New Thinking

There are few senior managers who would say that it’s getting easier to protect and increase profits and margin in today’s rapidly changing markets.  Yet, as winning and keeping quality customers becomes ever more challenging, the traditional profit levers are also losing their power.



Ride a growth wave

Waves are getting ever shorter

Build economies of scale

High fixed costs make profit sensitive to small market changes

Create barriers to entry

New competitors coming quicker and from new places

Manage costs

Has its limits, cutting too far risks increasing customer churn

Drive efficiency

Most effective in stable markets

Use financial engineering

More of a temporary manoeuvre than a durable solution


We would argue that there a need for some fundamentally new business thinking such as customer economics, that is fit for purpose. We are not alone.

Acclaimed business commentator Steve Denning, the guy behind Agile Management, said (Nov 2018):

The key to the future may lie in… taking seriously… the simple core idea of Peter Drucker: the only valid purpose of a firm is to create a customer [which means creating value]… shifts in the marketplace – the accelerating pace of change, the increasing complexity, and the shift in power from seller to buyer – firms that deliver increasing value to customers are now flourishing… an idea whose time has finally arrived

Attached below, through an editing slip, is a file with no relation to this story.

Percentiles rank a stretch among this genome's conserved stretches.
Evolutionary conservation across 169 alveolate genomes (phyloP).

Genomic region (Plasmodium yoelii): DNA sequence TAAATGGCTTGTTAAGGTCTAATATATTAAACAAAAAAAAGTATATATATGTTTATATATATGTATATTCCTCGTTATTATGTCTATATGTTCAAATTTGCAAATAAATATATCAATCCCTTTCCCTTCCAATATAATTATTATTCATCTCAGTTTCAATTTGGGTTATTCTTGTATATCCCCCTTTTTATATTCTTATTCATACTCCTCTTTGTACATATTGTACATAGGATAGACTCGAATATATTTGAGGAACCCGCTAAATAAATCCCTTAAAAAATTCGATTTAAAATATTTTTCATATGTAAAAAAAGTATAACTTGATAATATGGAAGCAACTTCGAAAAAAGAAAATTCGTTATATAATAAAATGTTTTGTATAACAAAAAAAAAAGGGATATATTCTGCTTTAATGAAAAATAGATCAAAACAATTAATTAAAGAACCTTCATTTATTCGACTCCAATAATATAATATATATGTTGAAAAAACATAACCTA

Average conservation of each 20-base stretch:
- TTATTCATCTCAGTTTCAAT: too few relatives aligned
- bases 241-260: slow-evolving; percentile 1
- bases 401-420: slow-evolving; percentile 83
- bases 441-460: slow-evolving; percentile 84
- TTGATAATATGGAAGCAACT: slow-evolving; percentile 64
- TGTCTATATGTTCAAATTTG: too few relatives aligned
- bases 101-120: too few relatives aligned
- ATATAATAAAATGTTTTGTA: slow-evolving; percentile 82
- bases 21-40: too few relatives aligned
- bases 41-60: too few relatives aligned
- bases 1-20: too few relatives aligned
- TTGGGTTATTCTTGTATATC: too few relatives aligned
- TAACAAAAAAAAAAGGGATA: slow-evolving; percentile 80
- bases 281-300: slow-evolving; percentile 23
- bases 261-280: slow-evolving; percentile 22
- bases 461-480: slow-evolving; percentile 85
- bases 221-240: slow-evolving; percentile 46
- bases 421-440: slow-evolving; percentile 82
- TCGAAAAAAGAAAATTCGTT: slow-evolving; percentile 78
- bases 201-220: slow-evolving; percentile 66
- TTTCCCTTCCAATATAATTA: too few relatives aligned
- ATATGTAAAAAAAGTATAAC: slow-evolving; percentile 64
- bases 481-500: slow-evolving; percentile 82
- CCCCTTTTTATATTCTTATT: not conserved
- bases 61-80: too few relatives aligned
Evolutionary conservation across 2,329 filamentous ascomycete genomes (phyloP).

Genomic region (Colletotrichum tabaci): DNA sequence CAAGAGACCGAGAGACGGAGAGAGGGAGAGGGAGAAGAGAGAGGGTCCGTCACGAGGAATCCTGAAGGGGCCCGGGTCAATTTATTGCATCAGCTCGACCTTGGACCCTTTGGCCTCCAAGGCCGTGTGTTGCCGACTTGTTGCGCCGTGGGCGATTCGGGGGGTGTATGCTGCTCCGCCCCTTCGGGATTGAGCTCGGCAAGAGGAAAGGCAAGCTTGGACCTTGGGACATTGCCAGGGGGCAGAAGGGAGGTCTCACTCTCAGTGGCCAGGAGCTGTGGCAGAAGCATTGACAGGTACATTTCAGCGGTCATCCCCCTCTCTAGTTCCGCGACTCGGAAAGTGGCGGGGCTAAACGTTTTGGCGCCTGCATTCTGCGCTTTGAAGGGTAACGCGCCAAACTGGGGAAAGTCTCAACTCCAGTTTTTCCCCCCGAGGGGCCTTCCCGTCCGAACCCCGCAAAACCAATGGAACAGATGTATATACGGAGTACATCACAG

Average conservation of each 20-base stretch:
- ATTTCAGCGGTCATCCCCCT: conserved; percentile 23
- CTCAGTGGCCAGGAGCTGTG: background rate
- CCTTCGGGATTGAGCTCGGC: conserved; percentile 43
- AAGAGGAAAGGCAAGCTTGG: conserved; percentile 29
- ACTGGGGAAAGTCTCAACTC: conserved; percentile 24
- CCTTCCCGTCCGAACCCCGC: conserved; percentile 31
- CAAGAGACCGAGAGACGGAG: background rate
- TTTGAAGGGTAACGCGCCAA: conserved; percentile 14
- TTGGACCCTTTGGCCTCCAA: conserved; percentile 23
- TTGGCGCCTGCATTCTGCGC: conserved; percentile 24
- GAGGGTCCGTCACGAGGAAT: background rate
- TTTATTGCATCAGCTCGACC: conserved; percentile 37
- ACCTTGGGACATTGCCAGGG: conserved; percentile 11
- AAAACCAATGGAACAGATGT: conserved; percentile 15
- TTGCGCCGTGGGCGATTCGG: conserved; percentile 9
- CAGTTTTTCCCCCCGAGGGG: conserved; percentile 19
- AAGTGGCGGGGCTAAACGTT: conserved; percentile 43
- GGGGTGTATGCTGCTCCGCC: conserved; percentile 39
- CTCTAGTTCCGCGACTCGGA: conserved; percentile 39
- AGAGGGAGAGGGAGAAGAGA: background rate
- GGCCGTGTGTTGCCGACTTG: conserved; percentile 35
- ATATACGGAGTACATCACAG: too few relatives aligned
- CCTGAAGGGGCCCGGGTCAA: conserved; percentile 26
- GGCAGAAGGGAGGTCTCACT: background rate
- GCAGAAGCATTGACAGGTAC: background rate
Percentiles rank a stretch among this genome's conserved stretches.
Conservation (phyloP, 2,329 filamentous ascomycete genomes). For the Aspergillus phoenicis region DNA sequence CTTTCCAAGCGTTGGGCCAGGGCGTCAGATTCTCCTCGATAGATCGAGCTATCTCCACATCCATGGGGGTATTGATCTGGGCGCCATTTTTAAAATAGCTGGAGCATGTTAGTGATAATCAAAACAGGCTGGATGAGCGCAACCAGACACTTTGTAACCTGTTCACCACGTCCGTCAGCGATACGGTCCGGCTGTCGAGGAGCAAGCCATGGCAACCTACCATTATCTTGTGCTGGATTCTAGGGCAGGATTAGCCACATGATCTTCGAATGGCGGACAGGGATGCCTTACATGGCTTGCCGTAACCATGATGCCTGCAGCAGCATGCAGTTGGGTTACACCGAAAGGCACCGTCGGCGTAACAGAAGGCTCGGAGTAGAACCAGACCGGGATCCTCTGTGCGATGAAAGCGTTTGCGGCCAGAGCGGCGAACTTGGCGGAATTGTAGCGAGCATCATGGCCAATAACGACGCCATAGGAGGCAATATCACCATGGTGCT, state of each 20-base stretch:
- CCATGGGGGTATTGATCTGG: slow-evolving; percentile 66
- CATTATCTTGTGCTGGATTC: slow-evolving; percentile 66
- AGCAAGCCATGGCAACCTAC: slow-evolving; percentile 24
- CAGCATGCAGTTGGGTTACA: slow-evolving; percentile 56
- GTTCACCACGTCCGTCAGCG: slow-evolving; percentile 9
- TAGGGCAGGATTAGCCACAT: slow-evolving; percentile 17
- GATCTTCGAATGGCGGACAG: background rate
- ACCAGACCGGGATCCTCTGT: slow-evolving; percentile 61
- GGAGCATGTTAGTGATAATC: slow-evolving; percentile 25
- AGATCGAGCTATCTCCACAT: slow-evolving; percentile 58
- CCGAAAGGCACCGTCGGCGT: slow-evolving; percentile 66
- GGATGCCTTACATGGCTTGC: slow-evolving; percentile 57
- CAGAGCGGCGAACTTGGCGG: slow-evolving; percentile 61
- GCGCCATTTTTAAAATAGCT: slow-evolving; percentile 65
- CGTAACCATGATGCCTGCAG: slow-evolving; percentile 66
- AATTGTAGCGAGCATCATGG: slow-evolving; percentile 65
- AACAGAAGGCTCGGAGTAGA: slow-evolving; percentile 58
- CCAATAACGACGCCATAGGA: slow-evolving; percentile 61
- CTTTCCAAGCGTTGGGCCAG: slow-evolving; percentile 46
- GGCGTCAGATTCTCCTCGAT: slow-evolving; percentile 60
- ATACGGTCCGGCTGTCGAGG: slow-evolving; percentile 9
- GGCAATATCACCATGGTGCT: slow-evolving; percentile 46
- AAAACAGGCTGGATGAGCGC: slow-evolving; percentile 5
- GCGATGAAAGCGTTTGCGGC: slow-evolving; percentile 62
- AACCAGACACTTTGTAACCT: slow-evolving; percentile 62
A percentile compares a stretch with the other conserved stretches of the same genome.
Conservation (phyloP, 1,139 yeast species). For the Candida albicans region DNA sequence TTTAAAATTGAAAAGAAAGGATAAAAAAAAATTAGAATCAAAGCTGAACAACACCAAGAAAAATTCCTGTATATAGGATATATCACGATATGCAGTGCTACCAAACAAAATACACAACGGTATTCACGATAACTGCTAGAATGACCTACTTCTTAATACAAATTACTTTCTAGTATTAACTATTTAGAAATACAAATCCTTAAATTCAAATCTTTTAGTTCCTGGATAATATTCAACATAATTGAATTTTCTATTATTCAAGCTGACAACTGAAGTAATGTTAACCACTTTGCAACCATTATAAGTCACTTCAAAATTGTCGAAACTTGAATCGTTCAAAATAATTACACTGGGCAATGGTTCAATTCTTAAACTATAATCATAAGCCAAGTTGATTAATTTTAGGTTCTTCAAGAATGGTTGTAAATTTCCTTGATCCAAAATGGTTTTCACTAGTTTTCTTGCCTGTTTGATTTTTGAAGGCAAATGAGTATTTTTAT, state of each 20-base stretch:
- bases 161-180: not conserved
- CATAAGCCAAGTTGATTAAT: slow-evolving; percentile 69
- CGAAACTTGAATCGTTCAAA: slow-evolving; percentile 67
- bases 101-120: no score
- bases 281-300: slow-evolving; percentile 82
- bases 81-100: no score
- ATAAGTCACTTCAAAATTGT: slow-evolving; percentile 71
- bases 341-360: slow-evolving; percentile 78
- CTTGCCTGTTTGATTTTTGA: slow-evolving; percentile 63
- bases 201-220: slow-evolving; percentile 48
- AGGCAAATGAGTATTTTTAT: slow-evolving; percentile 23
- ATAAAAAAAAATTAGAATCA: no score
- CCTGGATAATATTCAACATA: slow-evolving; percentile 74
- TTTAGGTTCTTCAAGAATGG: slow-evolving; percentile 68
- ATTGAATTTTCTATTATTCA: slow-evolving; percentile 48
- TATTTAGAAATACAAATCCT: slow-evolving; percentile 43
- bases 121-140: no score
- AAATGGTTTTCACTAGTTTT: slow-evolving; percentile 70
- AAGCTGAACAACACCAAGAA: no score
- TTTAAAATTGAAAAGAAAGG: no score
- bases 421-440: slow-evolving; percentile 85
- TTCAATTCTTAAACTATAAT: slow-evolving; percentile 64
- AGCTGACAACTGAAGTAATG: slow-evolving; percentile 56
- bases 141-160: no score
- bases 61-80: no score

An idea still at odds with the conventional wisdom taught in business schools…and the guards of the financial world… They are still convinced that that the purpose of a firm is to make money. What these upholders of the status quo are missing is that making money is the result, not the goal, of business.

… the beautiful thing is that when firms take seriously the idea of creating value for customers, they find that they are able to generate instant, intimate, friction-less, incremental, risk-free value at scale.

In the Harvard Business Review (June 2020), Gianpiero Petriglieri a professor of organizational behaviour at INSEAD.

“Where are the new management theories?” an acute observer of management trends asked me at a gathering… in times of change, when the future becomes unpredictable… managers need theories to provide clarity and reassurance.

I should know about new theories since I am a management professor. But they seem to be nowhere in sight. Even management academics are distraught, doubting that old management theories still apply… and wondering whether anyone is up to developing new ones.

The [other] challenge facing management is… the strength of the old ones [theories]. It is impossible to build the future using the blueprints of the past…

 Management thinker Roger Martin of Harvard also blames business schools for encouraging an approach based on efficiency-focus and “spewing out people who believe that data-analytics is a solution to all kinds of problems.” (Sept 2020)